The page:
Why diversity and inclusion are regulatory issues: In this speech, FCA CEO, Nikhil Rathi comments that the ongoing lack of diversity at the top in some firms raises questions about their ability to understand the different communities they serve, and their different needs. Tying his points to the recently published guidance on vulnerable consumers, which highlighted the needed for firms to understand and respond to the needs of their customers, Mr Rathi notes that this is unlikely if they do not have the diversity of background and experience required to overcome biases and blind spots. As a regulator there are tools at their disposal, for example whether the diversity of management teams – and the inclusivity of the management culture they create – could be part of our consideration of senior manager applications. He concludes by stressing that diversity matters to the FCA because it reduces conduct risk - so firms that fail to reflect society run the risk of poorly serving diverse communities. "And, at that point, diversity and inclusion become regulatory issues."
FCA warning to banks re branch closures: Notified that some banks and building societies plan to continue their plans for, branch closures or have announced further closures, the regulator is reminding firms of their requirement to treat their customers fairly, and communicate with them in a fair, clear and not misleading way. In doing so, it highlights the expectation that firms will exercise particular care with vulnerable customers. The Final Guidance (FG20/03) on Branch and ATM closures or conversions (published September 2020) outlines the FCA's expectation in this regard.
Why does the FCA care about diversity and inclusion? An interesting speech by Georgina Philippou, Senior Adviser to the FCA,
in which she talks about issues of diversity, as well as inclusion: “People with different life experiences can bring new thinking and their experiences can inspire new approaches to problem solving and decision making”. There are also some thoughts on culture - acknowledging that culture will be different in different firms but that “it is the responsibility of us all, of everyone in the financial services industry, to create and maintain cultures which embody diversity and inclusion”.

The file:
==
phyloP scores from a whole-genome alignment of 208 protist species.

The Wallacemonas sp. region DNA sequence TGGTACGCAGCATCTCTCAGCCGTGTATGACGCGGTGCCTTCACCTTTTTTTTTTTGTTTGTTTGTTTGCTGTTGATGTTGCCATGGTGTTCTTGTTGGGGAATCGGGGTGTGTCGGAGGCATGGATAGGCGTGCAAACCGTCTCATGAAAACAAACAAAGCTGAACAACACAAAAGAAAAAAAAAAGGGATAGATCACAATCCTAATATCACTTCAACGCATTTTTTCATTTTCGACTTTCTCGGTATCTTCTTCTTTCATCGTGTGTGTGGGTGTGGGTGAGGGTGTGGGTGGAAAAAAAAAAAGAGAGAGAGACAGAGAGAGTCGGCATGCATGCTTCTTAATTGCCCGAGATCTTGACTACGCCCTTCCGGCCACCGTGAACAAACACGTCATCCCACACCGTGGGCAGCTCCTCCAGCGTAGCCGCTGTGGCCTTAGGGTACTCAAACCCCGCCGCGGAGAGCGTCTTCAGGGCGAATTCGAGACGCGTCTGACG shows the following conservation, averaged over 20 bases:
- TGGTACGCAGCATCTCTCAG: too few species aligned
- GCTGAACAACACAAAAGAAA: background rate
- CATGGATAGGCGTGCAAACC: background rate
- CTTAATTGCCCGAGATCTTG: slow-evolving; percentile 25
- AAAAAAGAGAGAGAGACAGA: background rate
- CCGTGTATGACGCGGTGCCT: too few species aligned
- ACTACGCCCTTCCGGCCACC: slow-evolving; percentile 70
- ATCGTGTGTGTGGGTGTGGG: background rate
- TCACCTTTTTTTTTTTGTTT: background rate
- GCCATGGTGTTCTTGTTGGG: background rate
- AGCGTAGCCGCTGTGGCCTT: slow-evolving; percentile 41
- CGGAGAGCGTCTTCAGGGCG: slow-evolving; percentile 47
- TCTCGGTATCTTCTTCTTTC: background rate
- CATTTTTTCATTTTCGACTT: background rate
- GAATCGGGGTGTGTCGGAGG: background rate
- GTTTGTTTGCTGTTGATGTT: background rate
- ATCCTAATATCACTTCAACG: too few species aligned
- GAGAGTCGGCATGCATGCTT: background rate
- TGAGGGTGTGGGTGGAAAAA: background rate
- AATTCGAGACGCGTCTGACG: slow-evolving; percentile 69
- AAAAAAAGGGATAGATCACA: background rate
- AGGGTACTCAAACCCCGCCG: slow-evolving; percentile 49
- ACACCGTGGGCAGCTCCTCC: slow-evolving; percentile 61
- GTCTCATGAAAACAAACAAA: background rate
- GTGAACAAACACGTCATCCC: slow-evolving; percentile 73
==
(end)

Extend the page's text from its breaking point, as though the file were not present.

Covid and the composition of spending: An interesting, if at times technical speech by Ben Broadbent of the Bank of England, in which he looks at how Covid has changed the spending habits of households and what this may have meant for costs and inflation.
Anneliese Dodds’ speech to Bloomberg: Some positive messages about the role of responsible bankers during the current pandemic in this speech by Anneliese Dodds., to whom our CEO wrote earlier this year. "In 2020, we have often seen the sector at its best. Setting up huge new systems overnight to get government-backed loans out to businesses who were desperately short of cash. Helping those who ran into difficulty to keep a roof over their head. Partnering with charities to support those most in need.
We must harness that sense of active commitment as we plan for the recovery- a recovery which must be environmentally productive, not destructive; and one marked by providing additional opportunity, not wasting it."
Seizing the Opportunities from Digital Finance: This speech is not exactly the one delivered by Andy Haldane, Chief Economist at the Bank of England and Member of the Monetary Policy Committee. Andy spoke of the regional economic imbalance across the UK. There were issues pre-COVID, such as gaps in financing SMEs, which are only increased by the pandemic. We will attempt to get hold of the speech as it was very informative and thought provoking. It concluded by returning to the published script and how the opportunities offered by digital might support the need to level up.
The potential long-term effects of Covid The Bank of England's Deputy Governor for Markets and Banking, Dave Ramsden, looks at the impact of the Covid pandemic on the UK economy. He examines what the long-term effects are and how the economy is likely to respond.